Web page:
Hi everyone. Rob here.
On Friday I stumbled upon an invitation to a Bible College reunion that was happening the next day. I knew I had to go so, with a bit of scrambling, Kiley and I headed up to Auckland and experienced a wonderful reunion with old friends. But I almost missed it. I had seen the invitation some time before but hadn’t prioritised it enough to have it on my calendar. It reminds me that it’s so easy to overlook the important in favour of the urgent, and they’re not always the same thing. This is especially true when it comes to matters of the heart.
What made the reunion special was that we had all shared sacred time together. We had made the sacrifices necessary to study God’s word, delve deeper into God’s kingdom and experience a new kind of community. The bonds grow strong when you do that sort of thing. At the reunion the various speeches all reminded us of the higher calling that had led us there and love of God that sustained us. We remembered those who had passed. I learned that all had suffered in some way but most were persevering heroically. In the years since many had been out of sight and out of mind, and may well be again, but on this night we remembered that we were one body with one Lord. It was a good night for the heart.
We tend to think that the future is more important than the past. What’s ahead matters more than what’s behind. This is why the urgent takes over. The need to get the kids to sports, get to that meeting, get the chores done, pay the bills and so on. The tyranny of the urgent grabs a hold of us and makes the present and the future the only thing that matters. Other cultures, though, know how to value the past and walk into the future guided by what’s been. As Christians we look to the past for our identity and our hope. Christ came, died on the cross, rose from the dead and he did all this in the past. I sometimes think that we’re so focused on Jesus’ second coming that we forget the power of his first coming. His first coming won a great victory as Colossians 2:15 tells us:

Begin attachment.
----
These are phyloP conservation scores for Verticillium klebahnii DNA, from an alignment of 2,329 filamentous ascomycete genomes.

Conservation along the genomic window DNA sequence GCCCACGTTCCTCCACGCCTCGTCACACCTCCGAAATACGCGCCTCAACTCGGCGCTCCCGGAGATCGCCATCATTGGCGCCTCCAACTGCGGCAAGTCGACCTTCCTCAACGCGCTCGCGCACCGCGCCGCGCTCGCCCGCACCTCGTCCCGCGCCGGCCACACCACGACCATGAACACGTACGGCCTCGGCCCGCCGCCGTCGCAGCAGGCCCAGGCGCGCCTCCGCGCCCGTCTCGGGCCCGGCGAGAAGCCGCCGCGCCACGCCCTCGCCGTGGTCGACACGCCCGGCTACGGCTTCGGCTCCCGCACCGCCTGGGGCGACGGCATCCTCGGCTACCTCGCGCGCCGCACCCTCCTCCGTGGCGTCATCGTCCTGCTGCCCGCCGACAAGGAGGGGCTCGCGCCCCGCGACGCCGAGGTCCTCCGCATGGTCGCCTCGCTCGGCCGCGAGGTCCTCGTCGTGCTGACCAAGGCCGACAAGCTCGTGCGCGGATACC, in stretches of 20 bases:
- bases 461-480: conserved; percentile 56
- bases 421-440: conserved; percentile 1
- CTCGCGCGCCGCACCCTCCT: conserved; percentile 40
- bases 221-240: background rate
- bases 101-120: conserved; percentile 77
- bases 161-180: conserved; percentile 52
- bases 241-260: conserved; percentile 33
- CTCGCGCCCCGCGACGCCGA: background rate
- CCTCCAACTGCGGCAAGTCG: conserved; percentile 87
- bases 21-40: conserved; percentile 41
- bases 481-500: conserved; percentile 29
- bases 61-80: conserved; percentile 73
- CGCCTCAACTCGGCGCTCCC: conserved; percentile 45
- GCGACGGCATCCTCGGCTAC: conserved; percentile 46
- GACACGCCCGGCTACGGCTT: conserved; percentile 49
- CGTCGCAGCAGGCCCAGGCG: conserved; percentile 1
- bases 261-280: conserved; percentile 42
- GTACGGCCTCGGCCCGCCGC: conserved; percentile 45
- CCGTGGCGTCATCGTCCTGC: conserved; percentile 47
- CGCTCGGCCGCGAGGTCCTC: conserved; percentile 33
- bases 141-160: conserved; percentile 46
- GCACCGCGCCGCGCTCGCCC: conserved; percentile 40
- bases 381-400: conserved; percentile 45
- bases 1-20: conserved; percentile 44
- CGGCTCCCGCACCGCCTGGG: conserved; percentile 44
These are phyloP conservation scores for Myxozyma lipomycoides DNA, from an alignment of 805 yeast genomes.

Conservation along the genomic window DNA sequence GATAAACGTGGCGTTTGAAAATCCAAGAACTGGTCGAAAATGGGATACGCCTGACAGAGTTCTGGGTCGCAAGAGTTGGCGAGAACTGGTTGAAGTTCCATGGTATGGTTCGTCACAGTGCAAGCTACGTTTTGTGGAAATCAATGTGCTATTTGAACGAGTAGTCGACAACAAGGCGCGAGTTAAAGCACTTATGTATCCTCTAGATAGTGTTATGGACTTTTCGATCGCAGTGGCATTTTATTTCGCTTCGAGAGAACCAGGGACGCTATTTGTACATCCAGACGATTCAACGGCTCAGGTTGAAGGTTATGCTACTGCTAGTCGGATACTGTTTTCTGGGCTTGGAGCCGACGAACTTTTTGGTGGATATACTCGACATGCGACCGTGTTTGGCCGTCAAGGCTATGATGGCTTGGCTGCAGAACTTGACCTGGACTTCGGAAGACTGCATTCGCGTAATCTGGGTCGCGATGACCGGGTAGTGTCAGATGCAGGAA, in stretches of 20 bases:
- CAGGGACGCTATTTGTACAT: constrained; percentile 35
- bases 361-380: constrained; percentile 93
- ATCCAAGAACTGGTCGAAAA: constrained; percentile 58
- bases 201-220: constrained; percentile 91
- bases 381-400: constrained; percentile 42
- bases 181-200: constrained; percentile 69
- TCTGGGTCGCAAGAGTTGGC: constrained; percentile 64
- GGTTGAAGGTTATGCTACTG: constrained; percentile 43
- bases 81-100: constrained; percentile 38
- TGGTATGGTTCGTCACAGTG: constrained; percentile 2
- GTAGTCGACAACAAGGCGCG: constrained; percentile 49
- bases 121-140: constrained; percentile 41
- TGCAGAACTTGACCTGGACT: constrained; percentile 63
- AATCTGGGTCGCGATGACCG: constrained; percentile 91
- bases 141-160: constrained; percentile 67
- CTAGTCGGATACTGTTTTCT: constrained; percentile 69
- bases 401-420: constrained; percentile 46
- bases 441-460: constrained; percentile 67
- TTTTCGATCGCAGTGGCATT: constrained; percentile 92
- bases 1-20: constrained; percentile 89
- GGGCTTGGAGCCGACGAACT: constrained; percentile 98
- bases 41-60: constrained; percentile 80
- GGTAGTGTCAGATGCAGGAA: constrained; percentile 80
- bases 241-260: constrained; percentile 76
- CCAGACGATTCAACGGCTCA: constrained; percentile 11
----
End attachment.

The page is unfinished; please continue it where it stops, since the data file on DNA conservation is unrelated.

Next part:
And having disarmed the powers and authorities, he made a public spectacle of them, triumphing over them by the cross.
To gaze at the cross is to gaze into a past act that has eternal implications. All of our past impacts us right now. We live out of what we have taken into our hearts and minds from the past. If we don’t spend time looking at the past with God’s eyes, letting him interpret the words and experiences, the hurts and the joys, then we head into the future blind and struggling to live out a faith that actually works. The love, mercy and triumph found at the cross needs to be brought to bear on all that has gone before us. When we do that it is incredibly liberating.
To see with God’s eyes is to see the past, present and future as a unified whole. Looking into the past with Jesus as our guide is healthy and necessary. We want the right messages to be impacting us and the voices in our head to be coming from the right sources. We don’t want to forget sacred moments or the friends who helped us. We also don’t want to be stuck in the past. We don’t want to be caught up in sentimental nostalgia or entrenched bitterness. We want God’s eyes to see, God’s mind to interpret and God’s heart of love to comfort as we examine our lives with him.
May your past be healed, your present be joyful and your future filled with hope as you journey with Christ this week.
Grace and peace.